How Rishi Sunak married into nearly US$1 billion in tech money: Britain’s new PM grew up privileged, has a bigger net worth than King Charles – and once said he has no ‘working-class friends’
Rishi Sunak is set to become Britain’s newest prime minister, taking over from Liz Truss after her astonishingly short – and chaotic – time in office.
Truss’ slashing of taxes and subsequent policy U-turns during her brief six weeks in office spooked the markets and plunged Britain into financial turmoil.
Her aggressive tax-cutting plan coupled with already soaring interest rates and a squeeze on energy prices worldwide has left many Brits with distinct financial worries and in a cost of living crisis.
The UK now has more food banks than McDonald’s, and many people are making the choice between eating and heating their homes, as shared by Insider. The Guardian reported in August that almost a quarter of the country is planning not to turn on the heating this winter.
On October 24, Sunak secured the backing of his Conservative Party to become its leader, thereby becoming the UK’s presumptive PM.
As a former Chancellor of the Exchequer, Sunak’s grasp of fiscal policy may be welcomed by a country facing immense financial difficulties.
Political research consultancy Savanta ComRes summed up public sentiment in a tweeted word cloud after it was announced that Sunak will be Britain’s next PM, based on the most common responses given to the surveyed question, “How would you describe Rishi Sunak in one word?”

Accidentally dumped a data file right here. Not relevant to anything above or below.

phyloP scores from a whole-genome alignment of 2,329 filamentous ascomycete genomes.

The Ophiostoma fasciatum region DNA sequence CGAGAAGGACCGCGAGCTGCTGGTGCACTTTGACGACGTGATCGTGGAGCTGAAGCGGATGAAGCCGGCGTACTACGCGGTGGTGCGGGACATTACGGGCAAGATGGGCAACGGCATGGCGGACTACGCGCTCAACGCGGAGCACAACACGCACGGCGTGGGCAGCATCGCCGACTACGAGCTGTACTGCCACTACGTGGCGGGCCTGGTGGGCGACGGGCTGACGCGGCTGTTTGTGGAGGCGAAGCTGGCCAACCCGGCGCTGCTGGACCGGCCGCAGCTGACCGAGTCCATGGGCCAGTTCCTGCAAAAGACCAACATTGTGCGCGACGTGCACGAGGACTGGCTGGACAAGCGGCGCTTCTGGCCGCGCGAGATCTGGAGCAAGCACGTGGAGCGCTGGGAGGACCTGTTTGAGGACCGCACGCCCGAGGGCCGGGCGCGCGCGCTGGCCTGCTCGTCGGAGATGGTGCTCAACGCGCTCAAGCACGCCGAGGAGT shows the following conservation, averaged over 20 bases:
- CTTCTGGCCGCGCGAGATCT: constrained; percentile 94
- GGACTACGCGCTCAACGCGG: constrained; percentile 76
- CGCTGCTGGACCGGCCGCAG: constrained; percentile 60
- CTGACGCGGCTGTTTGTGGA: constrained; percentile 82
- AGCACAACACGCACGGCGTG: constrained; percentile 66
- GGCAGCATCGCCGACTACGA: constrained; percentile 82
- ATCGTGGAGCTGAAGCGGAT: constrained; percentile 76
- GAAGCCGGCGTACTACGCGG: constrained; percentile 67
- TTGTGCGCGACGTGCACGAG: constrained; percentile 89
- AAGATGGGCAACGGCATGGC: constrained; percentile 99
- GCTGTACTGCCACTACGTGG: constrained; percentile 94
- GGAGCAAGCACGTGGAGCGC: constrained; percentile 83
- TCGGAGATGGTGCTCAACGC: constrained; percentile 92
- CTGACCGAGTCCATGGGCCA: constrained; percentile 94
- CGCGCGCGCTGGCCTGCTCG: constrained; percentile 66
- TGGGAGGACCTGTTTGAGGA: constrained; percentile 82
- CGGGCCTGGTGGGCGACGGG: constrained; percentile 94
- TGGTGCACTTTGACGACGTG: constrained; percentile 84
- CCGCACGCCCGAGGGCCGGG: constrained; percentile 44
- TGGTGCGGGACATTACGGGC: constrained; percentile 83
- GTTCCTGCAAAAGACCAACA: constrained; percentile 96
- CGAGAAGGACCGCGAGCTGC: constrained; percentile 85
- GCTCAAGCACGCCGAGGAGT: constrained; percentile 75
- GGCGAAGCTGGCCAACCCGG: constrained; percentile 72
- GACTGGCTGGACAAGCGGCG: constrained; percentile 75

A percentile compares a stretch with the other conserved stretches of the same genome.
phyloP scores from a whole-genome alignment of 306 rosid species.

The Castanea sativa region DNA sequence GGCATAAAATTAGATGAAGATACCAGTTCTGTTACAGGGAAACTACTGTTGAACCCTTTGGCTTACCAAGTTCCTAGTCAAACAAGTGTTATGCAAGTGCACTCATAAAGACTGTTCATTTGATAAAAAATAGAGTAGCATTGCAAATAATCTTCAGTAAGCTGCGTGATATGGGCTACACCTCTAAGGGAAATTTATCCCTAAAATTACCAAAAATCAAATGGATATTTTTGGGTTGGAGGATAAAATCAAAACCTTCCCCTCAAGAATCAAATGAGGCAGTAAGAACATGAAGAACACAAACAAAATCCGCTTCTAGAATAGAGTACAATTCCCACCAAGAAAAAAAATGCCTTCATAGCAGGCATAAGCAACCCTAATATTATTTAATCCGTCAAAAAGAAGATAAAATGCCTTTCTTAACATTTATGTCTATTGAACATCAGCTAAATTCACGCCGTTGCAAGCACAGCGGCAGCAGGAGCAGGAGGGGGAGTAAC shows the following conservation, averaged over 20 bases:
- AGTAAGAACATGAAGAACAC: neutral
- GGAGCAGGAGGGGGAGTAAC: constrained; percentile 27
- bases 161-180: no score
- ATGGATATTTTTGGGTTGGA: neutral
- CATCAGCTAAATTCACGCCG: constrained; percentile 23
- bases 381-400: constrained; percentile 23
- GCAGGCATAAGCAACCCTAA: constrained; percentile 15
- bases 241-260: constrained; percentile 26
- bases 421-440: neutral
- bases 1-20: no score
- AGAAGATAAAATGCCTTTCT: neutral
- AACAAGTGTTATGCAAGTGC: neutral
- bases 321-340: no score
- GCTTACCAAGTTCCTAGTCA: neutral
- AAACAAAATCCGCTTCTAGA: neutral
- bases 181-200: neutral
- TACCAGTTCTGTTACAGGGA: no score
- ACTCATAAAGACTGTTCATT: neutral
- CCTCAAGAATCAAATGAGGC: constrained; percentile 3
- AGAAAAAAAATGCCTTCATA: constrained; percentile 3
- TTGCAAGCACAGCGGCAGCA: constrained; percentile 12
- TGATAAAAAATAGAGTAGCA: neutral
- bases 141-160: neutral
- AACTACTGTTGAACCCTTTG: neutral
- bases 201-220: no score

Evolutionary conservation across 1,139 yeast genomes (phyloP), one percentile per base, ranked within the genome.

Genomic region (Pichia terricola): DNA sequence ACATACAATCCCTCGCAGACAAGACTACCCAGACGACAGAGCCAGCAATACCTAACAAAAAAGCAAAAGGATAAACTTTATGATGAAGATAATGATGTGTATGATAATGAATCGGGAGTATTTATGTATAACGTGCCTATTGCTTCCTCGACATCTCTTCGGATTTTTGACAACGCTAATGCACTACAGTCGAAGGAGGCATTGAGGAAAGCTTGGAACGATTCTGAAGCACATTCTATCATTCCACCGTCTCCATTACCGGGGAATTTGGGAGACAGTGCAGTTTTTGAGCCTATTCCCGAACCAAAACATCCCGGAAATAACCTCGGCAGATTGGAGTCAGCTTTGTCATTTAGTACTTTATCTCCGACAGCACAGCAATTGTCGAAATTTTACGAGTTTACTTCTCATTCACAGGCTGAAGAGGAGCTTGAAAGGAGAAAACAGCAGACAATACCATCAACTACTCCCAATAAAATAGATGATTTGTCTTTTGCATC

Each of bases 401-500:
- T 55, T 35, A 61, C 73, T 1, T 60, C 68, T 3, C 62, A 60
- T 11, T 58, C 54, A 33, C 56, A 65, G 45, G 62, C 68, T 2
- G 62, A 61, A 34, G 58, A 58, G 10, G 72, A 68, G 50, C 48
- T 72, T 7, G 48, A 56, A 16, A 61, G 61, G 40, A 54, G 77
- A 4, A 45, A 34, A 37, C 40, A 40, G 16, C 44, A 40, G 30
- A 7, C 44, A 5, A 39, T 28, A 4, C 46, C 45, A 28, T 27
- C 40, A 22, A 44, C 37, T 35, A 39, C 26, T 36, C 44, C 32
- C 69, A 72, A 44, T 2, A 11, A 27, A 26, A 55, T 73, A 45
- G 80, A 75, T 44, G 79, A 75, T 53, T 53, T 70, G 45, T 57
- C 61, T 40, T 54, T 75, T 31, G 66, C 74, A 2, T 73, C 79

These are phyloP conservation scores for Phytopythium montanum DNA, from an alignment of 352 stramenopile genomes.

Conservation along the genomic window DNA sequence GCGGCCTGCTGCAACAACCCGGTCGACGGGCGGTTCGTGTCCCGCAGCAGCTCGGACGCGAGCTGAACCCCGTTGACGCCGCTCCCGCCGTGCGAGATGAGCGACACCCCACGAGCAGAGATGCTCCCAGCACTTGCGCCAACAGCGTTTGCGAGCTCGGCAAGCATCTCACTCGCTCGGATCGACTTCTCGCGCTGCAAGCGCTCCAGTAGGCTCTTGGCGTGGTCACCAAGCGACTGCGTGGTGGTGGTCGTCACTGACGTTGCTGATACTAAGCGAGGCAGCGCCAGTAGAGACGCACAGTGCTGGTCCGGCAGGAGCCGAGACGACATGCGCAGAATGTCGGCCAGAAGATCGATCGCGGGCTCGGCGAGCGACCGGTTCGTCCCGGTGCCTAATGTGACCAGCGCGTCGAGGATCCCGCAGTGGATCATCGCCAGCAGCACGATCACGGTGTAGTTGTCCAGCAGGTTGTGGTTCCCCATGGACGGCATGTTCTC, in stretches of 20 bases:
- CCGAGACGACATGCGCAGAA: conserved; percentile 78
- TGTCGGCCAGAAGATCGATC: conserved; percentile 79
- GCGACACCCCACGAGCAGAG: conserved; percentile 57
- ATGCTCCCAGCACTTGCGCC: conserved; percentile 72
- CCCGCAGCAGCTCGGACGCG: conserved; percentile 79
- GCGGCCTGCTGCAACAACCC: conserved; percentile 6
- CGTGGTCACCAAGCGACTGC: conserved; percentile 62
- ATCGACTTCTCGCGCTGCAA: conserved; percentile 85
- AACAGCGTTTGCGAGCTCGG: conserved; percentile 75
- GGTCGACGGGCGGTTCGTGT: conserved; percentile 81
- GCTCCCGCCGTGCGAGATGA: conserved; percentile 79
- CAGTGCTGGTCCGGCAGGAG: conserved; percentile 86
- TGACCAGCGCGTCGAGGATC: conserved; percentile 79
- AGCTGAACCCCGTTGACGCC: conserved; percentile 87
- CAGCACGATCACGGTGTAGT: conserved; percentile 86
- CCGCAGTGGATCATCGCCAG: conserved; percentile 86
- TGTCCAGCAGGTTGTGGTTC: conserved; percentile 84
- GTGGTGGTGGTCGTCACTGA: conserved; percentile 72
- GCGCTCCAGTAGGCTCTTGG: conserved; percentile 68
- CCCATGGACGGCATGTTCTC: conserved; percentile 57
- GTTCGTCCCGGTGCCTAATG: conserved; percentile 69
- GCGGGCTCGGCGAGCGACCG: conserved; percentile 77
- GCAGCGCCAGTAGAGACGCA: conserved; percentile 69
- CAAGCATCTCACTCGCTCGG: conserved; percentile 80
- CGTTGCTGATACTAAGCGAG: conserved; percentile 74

“Clever”, “good”, and “OK” were prominently featured, but they were dwarfed by one word: “rich”. At the time of publication, the survey’s methodology was not made public.
A privileged childhood
Sunak’s parents were born in colonial Africa – his father, Yashvir, in Kenya, and his mother, Usha, in Tanzania. They met and married in the UK, where his father became a general practitioner and his mother went on to run a pharmacy. In a story for British media, a family friend described the pair as “passionately British”.
The 42-year-old was educated at Winchester College – a fee-paying school that, in 2022, cost US$38,500 to US$52,000 a year to attend. In an interview with Sky News, he expressed an understanding of how beneficial attending Winchester was for his career: “I was really lucky to have that opportunity. It was something that was really extraordinary, it certainly put my life on a different trajectory.”
Sunak became head boy at the distinguished boarding school before taking a path well-trodden for British politicians, studying philosophy, politics and economics at Oxford. There, he received a first, the highest accolade for an undergraduate degree.
It was during a Fulbright scholarship at Stanford in 2006, where Sunak gained an MBA, that his future fortune first entered his life. It was there where he met Akshata Murty, the daughter of Infosys billionaire Narayana Murty. The couple married in 2009 in an extravagant two-day wedding in Bangalore. Together, the couple’s wealth is estimated at US$825 million, according to the Sunday Times Rich List – more than double the estimated US$340 million wealth of King Charles and Camilla, Queen Consort.
It’s a union that made Sunak the first frontline UK politician to enter The Sunday Times’ annual wealth listing.
In that role, he oversaw several fiscal stimulus measures amid the Covid-19 pandemic, including a nearly US$420 billion lifeline of loan guarantees for affected businesses, per Reuters. But after Johnson was embroiled in numerous scandals, Sunak resigned and entered the race for the top job himself.